#CyberFLASH: Darkode malware marketplace shuttered; probe reached into Canada

imagePITTSBURGH — The Justice Department shut down an online “criminal bazaar” where computer hackers bought and sold stolen databases, malicious software and other products that could cripple or steal information from computers and cellphones, authorities said Wednesday.

Roughly 70 alleged cybercriminals in the United States and 19 other countries were targeted in the 18-month probe of Darkode.com. The secretive, members-only site was the largest-known English language malware forum in the world until the FBI got a court order to shut it down, investigators said.

“We have dismantled a cyber-hornets’ nest of criminal hackers which was believed by many to be impenetrable,” U.S. Attorney David Hickton said.

Those targeted for arrest or searches live in the United States, United Kingdom, Australia, Bosnia-Herzegovina, Brazil, Canada, Colombia, Costa Rica, Croatia, Cyprus, Denmark, Finland, Germany, Israel, Latvia, Macedonia, Nigeria, Romania, Serbia and Sweden. There are victims in all of those countries, and others, authorities said.

Twelve people have been charged in the United States by federal prosecutors in Pittsburgh, Wisconsin, Louisiana and the District of Columbia, including Daniel Placek, 27, of Glendale, Wisconsin, and Matjaz Skorjanc, of Maribor, Slovenia.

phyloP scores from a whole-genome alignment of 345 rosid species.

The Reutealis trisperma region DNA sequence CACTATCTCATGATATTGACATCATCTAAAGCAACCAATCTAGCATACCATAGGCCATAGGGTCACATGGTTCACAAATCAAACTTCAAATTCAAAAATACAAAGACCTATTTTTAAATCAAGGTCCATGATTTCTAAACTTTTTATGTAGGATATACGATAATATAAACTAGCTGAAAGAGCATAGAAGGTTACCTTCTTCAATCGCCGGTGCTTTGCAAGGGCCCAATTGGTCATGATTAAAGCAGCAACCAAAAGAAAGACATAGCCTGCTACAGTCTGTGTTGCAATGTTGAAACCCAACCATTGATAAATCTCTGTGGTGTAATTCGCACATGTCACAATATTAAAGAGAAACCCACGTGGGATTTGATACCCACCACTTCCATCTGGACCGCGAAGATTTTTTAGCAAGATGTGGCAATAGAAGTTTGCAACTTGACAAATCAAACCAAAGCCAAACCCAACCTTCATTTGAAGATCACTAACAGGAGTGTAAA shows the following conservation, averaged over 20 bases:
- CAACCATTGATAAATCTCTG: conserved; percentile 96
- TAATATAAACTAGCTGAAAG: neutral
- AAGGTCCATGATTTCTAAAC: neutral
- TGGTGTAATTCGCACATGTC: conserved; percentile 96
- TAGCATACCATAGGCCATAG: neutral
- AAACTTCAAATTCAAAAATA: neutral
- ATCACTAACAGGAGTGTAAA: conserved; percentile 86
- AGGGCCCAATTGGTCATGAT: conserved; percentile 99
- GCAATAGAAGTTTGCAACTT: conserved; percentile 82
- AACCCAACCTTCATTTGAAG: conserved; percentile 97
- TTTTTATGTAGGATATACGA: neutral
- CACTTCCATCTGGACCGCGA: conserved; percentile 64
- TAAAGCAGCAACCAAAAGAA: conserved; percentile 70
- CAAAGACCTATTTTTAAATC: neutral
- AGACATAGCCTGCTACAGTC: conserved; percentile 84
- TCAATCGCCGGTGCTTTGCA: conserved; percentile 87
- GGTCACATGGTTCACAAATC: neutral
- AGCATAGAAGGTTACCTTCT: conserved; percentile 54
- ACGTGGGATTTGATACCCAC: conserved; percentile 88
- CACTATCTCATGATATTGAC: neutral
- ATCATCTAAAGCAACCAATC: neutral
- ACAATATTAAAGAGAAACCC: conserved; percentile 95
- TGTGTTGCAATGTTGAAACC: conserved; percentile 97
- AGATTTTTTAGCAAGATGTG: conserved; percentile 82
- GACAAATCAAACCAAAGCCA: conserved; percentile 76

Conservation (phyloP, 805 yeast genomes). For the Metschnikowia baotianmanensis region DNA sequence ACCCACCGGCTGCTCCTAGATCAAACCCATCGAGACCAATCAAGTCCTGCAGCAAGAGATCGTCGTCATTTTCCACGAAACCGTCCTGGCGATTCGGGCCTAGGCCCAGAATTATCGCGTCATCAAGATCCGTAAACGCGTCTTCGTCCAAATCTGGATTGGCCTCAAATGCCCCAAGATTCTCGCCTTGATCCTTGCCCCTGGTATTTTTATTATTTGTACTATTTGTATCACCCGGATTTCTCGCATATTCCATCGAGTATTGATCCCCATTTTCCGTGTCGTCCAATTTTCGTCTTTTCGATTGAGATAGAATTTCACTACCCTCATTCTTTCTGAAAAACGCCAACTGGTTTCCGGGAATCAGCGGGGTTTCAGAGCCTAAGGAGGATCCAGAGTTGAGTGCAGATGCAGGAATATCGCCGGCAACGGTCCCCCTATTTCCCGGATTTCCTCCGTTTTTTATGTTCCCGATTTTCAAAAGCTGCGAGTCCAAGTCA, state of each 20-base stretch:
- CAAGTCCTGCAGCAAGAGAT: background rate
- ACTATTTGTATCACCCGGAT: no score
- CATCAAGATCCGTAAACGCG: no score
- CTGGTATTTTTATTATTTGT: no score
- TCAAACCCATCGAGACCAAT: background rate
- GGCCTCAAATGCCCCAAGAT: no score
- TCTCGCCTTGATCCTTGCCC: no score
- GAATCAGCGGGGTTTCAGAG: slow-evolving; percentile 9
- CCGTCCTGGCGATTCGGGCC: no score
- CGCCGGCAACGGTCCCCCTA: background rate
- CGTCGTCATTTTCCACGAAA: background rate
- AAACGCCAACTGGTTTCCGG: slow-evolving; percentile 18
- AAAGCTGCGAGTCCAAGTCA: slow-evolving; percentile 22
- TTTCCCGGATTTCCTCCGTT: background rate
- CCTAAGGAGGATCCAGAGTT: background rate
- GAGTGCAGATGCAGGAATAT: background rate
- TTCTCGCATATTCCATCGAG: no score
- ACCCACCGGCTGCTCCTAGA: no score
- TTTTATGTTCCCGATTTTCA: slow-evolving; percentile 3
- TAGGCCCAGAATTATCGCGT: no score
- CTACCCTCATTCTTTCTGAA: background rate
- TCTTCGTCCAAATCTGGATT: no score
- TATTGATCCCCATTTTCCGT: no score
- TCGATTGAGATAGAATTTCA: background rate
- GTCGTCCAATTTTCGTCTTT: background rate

They allegedly created Darkode in 2007 “for the purpose of bringing together the most talented computer hackers and cybercriminals on the Internet,” court documents said.

Skorjanc is jailed in Slovenia and must be brought to Pittsburgh to face charges including racketeering conspiracy and wire, bank and computer fraud. He doesn’t have an American attorney.

Placek, charged with conspiracy to commit computer fraud, will surrender once a federal judge in Pittsburgh orders him to appear. His attorney didn’t immediately return a call.

Twenty-eight others have been arrested by foreign authorities.

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